All by way of saying that when we spotted several bikes at the gas station/convenience mart at the south end of town, it took me about five seconds to figure out I was looking at people on a brevet (the combination of the gear on the bikes and some of the jerseys–a California Triple Crown and a San Francisco Randonneurs–tipped me off). I asked and found that the riders were about nine hours out on a 400-kilometer brevet from the Golden Gate Bridge up to Hopland. From where I met them they had something like 30 kilometers to the turnaround point and several hours of beautiful March weather to enjoy before the night leg back to San Francisco. On the way out of town and all the way up the long climb on 128 to Mountain House Road–the beautiful (and roughly paved, last time I was there) back-country link to Hopland–we passed riders plugging away in ones and twos.

Did I wish I was out there myself? No–not in my current non-riding shape. But I did have an audio recorder with me and considered for a minute whether I might wait at the top of the grade to talk to the riders coming past. Didn’t do it, though. I did give a wide berth and a wave to all the riders we saw. Bonne route, boys!

***

Coming back from Mendocino, we made the counter-intuitive move of starting the southward trip by driving north along the coast out of Fort Bragg on Highway 1, then crossing the Coast Range to Leggett, where we could pick up 101 south.

I’ve never ridden this stretch of road, but have driven it three or four times. In my memory, the stretch from the coast had organized itself into a long, straightish section from Fort Bragg to point where you turn east, then a long climb up the mountains and equally long descent to Leggett, an old, broke-looking logging town that boasts a famous massive drive-through redwood tree. What I saw yesterday was a little different from what I remembered. The section north of Fort Bragg was neither as straight nor as level as I remembered. Heading up the highway, you turn inland quite abruptly; as you leave the coast, what look like trackless mountains stretch away to the north, falling straight into the sea. The climb and descent to Leggett turns out to be two ascents and two downhills with a bit of mostly level road between them. Driving it, I was reminded of friends who had done a 24-hour Easter weekend ride back in 2004, starting in Leggett and ending in San Francisco. What a way to start out.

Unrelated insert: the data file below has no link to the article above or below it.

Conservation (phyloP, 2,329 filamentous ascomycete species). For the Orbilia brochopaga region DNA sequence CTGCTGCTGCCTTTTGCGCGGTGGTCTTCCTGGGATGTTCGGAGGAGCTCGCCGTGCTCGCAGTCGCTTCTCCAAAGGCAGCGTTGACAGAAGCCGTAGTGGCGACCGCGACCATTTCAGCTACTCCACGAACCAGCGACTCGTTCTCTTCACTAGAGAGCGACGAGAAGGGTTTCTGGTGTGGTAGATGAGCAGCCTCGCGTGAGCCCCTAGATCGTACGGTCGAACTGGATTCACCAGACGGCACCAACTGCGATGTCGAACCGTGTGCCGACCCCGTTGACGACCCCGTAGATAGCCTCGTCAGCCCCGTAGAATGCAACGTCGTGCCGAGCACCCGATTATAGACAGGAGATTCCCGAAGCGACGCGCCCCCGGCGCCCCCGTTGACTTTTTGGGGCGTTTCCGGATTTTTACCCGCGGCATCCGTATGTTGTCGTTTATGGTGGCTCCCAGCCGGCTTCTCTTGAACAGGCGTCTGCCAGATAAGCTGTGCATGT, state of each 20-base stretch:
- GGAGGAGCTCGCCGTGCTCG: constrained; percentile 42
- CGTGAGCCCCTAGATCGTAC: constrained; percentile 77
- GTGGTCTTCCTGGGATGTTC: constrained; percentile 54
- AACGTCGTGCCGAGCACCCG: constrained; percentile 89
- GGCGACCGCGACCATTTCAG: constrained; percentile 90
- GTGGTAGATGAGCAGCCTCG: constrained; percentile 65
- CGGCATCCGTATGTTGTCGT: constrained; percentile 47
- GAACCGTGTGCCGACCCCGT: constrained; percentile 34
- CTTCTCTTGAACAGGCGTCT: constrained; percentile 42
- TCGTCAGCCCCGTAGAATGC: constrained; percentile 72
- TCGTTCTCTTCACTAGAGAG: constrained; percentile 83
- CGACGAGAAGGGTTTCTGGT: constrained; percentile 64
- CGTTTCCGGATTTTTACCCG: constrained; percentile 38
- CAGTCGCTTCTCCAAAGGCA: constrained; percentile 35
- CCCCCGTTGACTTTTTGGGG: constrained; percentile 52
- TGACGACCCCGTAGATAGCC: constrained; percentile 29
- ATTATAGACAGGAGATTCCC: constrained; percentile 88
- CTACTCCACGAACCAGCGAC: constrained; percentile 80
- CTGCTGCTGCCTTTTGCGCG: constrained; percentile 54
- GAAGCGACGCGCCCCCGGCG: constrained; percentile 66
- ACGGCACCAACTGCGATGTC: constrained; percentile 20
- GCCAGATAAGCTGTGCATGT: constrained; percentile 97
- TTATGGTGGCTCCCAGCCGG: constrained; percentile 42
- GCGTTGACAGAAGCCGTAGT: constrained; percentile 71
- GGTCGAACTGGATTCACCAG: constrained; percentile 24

We had no traffic behind us all the way across the climbs, so I didn’t have to push my speed or pull over. When we had descended nearly to Leggett and it had started to rain, we spotted a single cyclist starting up the grade. I slowed to encourage him, and he stopped to talk. I wished I’d gotten his name: He was loaded for a tour down to San Francisco and was figuring on doing 60 miles a day to get there. He looked like he was prepared for weather, and I think he’ll see some this week with a series of storms expected on the coast.

Did I wish I was out there? Kind of, though my last long ride in the rain isn’t filled with fond memories. Instead of pondering that, we drove home. Total mileage for the weekend, about 29 hours on the road, was 380 miles. I did reflect briefly that during that 600-kilometer ride in 2007, I rode 375 miles in about 36 hours — including six hours off the road to eat and sleep in Fort Bragg. I’ll probably remember that weekend, at least the road part, longer than I remember the driving I did this time around.

Coast Highway

highwayone032810.jpgQuick trip: Saturday afternoon from Berkeley up to Mendocino, by way of U.S. 101 and state Highways 128 and 1. We met East Coast friends up there, spent the night, hung out a little this morning in Fort Bragg, then drove home by continuing north, crossing the Coast Range to Leggett, then coming home on 101. There was some weather coming in when we reached this point, about 10 or 15 miles north of Fort Bragg. It rained as we crossed the range, but by the time we were back in the Bay Area, about an hour before sunset, it was mostly clear again. Too fast a trip, but then again I honestly can’t remember an occasion where we had much time just to sit and take in the coast. Sometime. Sometime soon.